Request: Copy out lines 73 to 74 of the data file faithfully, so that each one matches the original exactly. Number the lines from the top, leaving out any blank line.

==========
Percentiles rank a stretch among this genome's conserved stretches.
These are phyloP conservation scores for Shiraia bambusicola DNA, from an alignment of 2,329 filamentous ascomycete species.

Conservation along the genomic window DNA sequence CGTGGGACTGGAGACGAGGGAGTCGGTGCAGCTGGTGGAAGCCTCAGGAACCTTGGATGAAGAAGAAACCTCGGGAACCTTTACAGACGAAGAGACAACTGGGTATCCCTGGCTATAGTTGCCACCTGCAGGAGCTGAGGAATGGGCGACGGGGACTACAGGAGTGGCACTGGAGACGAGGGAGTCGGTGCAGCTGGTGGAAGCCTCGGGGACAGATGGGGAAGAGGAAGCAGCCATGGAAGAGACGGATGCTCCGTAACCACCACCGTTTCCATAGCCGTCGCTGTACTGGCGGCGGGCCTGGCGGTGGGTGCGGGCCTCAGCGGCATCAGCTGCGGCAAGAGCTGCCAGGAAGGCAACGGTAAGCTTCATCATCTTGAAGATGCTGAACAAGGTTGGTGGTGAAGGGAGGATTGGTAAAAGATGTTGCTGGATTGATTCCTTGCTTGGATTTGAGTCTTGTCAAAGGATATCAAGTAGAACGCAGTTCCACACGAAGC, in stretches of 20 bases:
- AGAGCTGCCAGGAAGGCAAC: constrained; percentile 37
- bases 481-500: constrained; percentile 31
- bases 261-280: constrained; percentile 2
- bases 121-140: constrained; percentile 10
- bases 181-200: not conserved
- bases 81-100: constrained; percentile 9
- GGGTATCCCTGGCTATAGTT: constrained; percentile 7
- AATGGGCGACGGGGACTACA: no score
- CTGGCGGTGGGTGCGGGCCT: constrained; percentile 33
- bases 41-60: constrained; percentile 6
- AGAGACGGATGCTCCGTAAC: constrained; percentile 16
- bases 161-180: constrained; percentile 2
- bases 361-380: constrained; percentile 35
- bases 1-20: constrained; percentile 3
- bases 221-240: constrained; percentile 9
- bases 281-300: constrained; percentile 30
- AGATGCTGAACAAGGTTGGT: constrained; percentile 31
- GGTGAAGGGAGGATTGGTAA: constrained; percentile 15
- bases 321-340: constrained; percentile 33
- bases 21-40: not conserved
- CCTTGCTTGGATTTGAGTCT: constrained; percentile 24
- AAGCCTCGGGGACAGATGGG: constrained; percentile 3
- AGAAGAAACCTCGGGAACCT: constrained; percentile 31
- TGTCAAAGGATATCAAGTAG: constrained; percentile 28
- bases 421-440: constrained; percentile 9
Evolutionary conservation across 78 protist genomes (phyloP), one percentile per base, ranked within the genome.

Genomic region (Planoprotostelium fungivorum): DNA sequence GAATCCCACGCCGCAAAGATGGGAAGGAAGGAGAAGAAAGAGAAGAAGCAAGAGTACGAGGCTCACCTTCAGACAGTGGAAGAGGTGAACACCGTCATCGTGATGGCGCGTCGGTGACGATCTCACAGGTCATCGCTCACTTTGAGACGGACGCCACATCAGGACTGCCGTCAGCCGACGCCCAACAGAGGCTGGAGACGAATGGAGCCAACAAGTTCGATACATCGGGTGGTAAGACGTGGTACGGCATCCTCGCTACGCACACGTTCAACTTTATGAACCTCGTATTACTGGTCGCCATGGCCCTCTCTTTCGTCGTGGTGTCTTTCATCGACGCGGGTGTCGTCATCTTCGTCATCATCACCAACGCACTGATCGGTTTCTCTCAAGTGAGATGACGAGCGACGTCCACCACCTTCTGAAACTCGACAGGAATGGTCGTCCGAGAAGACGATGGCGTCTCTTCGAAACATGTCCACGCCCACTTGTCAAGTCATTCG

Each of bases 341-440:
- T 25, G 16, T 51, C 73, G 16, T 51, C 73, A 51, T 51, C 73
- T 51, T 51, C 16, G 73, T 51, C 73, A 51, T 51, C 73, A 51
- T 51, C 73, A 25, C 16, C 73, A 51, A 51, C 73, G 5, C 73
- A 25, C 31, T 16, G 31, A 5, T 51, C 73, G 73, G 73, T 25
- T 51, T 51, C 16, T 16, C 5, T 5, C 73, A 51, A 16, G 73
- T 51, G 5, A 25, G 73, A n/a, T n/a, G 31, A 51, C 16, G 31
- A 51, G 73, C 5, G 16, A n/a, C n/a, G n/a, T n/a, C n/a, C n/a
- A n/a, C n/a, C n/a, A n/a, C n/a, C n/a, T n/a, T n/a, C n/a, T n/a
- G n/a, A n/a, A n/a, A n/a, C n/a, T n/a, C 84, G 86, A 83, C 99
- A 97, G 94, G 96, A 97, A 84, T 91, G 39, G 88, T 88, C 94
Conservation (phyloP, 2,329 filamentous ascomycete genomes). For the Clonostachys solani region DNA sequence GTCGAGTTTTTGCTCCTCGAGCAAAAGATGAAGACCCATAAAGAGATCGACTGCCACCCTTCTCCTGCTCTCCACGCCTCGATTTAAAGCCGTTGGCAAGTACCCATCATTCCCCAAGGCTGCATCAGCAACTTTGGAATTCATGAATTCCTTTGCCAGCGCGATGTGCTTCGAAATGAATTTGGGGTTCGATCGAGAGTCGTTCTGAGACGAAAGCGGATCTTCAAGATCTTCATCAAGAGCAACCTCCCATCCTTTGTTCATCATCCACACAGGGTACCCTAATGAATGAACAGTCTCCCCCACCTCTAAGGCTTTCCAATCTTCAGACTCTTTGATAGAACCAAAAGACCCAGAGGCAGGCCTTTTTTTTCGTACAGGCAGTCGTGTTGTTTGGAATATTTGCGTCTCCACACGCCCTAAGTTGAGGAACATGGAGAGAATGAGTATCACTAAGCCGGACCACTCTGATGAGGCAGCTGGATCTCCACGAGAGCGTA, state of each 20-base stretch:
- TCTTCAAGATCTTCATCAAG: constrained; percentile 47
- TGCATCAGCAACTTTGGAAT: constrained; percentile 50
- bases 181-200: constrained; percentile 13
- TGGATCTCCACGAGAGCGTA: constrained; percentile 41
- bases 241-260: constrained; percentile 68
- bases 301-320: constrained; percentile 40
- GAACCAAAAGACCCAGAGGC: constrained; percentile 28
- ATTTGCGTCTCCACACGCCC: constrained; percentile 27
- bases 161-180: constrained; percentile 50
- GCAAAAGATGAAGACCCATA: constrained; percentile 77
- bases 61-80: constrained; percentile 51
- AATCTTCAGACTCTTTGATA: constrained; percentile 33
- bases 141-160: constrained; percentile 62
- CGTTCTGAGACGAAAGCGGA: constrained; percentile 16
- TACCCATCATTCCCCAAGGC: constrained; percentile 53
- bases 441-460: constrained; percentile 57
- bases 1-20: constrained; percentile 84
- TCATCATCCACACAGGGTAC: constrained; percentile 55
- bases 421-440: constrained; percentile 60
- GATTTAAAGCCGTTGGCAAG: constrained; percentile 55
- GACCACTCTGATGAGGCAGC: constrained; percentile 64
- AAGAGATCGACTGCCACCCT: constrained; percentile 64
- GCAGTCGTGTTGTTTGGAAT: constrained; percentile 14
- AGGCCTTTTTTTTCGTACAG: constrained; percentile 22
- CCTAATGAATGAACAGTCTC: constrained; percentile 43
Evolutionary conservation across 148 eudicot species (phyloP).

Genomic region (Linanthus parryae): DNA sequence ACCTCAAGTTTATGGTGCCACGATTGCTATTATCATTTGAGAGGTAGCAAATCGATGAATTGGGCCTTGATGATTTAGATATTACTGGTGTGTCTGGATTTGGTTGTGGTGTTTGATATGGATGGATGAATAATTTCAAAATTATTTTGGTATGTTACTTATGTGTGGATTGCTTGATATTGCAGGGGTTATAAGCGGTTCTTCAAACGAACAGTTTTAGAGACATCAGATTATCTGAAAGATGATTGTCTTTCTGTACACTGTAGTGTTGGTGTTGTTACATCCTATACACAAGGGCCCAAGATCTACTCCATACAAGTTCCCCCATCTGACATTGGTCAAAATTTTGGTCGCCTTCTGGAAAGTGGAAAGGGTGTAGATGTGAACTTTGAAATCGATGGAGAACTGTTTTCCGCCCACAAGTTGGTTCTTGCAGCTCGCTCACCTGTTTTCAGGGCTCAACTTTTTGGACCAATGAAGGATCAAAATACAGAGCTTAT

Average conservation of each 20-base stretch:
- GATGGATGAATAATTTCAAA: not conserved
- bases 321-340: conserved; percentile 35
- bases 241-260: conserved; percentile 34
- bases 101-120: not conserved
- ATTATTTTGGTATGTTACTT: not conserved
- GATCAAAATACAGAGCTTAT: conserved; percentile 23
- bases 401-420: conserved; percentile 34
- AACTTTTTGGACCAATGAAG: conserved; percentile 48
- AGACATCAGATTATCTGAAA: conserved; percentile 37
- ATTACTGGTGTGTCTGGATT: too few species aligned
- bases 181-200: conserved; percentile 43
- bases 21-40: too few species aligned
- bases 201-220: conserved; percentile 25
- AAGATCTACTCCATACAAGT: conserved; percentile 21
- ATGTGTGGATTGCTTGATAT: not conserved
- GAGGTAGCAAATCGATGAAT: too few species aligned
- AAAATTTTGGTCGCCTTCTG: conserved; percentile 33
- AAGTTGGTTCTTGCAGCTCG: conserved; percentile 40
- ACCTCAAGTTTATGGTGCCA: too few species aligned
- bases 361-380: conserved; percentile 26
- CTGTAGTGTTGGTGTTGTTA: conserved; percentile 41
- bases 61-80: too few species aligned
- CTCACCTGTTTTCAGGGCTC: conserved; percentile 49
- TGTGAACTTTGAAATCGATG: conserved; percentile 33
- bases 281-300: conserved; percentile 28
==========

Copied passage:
- bases 241-260: conserved; percentile 34
- bases 101-120: not conserved